Innate lymphoid cells (ILCs) are recently identified constituents of innate immune system and have been the focus of intense investigation over the past five years. ILCs provide early immune protection against infectious agents, mediate lymphoid organogenesis and tissue repair, participate in the transition from innate to adaptive immunity, contribute to inflammation and autoimmunity, repair tissue damage and regulate metabolic homeostasis. My long-term goal is to establish a productive research group and ultimately to become a leading scientist in the area of ILCs, especially type 2 ILCs (ILC2s). My prior study has reported the existence of an inflammatory ILC2 (iILC2) population that is transient ILC progenitors mobilized by inflammation and infection; they are capable of developing into natural ILC2-like cells or ILC3-like cells and contributing to immunity to both helminthes and fungi (Huang et al., Nature Immunology 2015). The principle aim of this proposal is to elucidate the generation, migration and function of iILC2s. I will use multiple experimental technologies to identify the progenitors, understand the process of iILC2 trafficking and investigate iILC2 function in tissue repair and metabolic homeostasis. The initial phase of this project will be conducted in Laboratory of Immunology and Laboratory of System Biology NIAID, which provide a superb environment to fulfill my trainings and research. My mentor, Dr. Ronald Germain, is a world-leading immunologist. He is an NIH Distinguished Investigator and has published more than 300 scholarly research papers and reviews. He serves as an associate or advisory editor of the J Exp Med, Immunity, Current Biology, Mol Systems Biol, BMC Biology, Nature Communications, eLife, and Int Immunol, and has previously served as Deputy Editor of J Immunol and Editor, Immunity. He has received numerous awards and honors. He has trained dozens of postdoctoral fellows, many of whom now occupy senior academic posts and are internationally recognized investigators. I will take the advantage of NIH and Dr. Germain's laboratory to enhance my intellectual background of immunology, to expand my scope of scientific research, to learn necessary experimental technologies, and to improve my skills on grant writing mentoring, lab management and scientific communication. All these activities will secure my career transition from a postdoc fellow to an independent tenure-track faulty position.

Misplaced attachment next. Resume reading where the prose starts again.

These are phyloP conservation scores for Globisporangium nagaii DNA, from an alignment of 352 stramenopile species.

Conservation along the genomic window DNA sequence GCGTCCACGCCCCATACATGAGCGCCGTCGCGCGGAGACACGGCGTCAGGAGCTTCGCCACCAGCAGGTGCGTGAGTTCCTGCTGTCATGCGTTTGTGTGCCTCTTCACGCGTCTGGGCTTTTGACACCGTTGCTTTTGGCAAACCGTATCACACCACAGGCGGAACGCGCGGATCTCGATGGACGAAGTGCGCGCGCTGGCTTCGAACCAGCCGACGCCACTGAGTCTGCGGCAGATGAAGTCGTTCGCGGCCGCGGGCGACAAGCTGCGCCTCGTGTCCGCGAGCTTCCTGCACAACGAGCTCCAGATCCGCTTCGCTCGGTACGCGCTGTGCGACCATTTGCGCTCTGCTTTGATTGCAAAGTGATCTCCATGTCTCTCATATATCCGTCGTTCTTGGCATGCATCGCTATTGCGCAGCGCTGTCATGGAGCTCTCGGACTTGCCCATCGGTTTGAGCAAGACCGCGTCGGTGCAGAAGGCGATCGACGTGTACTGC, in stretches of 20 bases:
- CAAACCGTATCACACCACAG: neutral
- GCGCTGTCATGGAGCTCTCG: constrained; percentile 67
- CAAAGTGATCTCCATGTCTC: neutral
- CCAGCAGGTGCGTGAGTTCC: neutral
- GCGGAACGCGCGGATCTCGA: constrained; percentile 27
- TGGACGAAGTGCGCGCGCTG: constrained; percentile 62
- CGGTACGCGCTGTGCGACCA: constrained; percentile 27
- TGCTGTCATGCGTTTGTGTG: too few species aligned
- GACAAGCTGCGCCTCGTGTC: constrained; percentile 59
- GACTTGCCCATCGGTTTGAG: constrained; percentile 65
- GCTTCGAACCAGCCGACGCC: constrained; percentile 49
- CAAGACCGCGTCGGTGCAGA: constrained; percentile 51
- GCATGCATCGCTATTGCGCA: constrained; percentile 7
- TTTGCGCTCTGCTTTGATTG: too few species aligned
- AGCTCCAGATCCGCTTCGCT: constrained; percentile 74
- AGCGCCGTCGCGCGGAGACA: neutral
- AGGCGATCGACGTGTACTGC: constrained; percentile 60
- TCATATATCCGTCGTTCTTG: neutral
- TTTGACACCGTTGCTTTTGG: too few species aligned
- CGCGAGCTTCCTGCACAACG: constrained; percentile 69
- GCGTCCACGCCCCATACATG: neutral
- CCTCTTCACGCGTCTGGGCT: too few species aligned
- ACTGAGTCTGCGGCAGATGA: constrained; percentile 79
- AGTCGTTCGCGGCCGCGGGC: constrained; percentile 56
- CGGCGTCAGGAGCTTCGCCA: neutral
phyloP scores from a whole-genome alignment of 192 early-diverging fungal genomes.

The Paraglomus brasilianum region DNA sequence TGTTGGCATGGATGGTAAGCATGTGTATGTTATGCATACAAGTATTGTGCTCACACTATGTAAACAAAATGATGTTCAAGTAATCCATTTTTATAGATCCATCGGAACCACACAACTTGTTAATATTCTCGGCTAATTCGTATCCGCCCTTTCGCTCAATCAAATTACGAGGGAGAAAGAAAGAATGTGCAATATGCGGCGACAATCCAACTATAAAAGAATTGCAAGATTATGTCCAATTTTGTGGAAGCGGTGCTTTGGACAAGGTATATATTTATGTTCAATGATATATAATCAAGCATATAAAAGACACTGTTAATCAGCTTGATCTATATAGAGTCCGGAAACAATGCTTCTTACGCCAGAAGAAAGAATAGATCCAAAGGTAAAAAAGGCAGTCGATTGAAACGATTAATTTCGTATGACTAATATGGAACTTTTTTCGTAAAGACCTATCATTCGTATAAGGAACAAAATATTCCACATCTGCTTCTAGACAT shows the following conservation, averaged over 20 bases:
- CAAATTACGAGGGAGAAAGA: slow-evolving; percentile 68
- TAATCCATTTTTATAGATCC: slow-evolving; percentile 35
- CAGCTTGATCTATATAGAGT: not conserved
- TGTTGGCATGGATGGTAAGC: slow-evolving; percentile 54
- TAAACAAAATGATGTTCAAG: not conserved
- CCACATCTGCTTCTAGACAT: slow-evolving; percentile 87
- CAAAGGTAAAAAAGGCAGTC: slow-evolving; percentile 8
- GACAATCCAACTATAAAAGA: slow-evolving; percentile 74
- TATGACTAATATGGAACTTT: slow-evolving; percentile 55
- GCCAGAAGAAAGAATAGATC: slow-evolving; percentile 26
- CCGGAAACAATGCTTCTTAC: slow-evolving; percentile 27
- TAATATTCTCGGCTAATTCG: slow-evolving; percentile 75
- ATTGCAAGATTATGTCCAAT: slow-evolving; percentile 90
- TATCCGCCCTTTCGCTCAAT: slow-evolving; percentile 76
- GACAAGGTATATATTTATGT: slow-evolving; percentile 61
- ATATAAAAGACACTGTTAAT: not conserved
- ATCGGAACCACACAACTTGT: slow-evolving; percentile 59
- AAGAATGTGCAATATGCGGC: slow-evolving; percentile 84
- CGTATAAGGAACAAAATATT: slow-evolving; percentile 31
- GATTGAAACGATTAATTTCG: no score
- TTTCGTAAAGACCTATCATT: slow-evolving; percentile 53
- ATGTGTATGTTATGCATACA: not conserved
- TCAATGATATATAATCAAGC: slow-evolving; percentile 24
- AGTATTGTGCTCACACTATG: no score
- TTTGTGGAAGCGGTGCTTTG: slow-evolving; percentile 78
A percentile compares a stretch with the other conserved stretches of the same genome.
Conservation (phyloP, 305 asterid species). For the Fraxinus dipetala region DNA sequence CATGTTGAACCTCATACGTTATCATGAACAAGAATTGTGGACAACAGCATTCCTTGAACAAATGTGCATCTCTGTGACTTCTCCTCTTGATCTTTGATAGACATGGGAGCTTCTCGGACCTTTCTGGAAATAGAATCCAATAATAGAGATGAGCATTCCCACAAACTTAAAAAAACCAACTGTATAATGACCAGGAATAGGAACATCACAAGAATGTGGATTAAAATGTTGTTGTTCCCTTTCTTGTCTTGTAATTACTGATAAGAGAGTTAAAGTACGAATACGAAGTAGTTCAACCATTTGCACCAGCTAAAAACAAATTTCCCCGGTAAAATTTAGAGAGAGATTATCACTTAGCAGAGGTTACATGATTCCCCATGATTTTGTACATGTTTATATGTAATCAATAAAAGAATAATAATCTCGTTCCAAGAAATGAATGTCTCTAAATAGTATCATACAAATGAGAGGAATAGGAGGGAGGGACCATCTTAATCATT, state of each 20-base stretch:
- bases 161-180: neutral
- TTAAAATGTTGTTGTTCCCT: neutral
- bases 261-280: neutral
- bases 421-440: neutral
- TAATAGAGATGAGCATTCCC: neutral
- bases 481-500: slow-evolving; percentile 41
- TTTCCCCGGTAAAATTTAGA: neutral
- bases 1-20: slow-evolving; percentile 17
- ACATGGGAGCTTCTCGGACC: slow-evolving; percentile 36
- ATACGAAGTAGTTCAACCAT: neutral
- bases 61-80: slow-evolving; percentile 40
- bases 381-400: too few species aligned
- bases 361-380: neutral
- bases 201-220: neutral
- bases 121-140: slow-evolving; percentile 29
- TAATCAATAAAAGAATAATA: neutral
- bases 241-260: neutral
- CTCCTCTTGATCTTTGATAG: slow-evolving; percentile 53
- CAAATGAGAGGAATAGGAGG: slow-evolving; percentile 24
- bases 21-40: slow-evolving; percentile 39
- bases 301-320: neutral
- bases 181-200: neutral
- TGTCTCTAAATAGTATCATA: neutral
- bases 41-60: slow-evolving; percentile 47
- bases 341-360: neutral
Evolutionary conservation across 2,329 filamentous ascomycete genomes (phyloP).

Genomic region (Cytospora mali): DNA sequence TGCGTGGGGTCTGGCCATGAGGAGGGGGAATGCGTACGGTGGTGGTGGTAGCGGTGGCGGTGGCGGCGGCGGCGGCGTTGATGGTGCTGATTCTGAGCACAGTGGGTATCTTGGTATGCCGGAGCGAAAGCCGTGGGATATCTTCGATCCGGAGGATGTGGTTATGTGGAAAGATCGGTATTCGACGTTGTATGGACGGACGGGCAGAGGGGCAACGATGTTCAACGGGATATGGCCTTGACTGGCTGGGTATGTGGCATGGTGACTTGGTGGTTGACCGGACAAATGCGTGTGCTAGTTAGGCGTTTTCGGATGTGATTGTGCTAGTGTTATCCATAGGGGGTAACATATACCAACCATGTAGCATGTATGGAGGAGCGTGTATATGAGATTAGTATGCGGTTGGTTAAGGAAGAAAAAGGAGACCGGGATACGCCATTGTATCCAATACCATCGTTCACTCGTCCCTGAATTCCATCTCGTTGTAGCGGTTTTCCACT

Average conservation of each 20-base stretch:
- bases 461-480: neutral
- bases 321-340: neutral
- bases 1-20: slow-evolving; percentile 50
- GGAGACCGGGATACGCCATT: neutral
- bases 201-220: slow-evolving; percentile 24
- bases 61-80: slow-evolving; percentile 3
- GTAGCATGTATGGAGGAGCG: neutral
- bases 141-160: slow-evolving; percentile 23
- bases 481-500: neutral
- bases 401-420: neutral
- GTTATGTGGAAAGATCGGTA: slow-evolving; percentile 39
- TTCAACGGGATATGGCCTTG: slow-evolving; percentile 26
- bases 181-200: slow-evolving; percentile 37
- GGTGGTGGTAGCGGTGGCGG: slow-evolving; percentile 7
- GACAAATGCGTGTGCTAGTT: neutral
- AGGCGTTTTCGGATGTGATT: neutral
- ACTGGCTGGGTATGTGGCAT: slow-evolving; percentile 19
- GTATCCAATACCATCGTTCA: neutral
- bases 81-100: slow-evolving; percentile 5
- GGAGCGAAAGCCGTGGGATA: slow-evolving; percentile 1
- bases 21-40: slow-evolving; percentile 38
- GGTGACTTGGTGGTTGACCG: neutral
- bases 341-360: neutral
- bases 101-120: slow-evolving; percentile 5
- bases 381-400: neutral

Innate lymphoid cells (ILCs) are recently identified constituents of innate immune system that provide the critical first-line immune responses against pathogens. Studies on ILC biology might offer therapeutic potential in the treatment of infectious, metabolic, chronic inflammatory and autoimmune diseases. The purpose of this work is to understand the generation, migration and functions of a newly identified ILC population, inflammatory ILC2.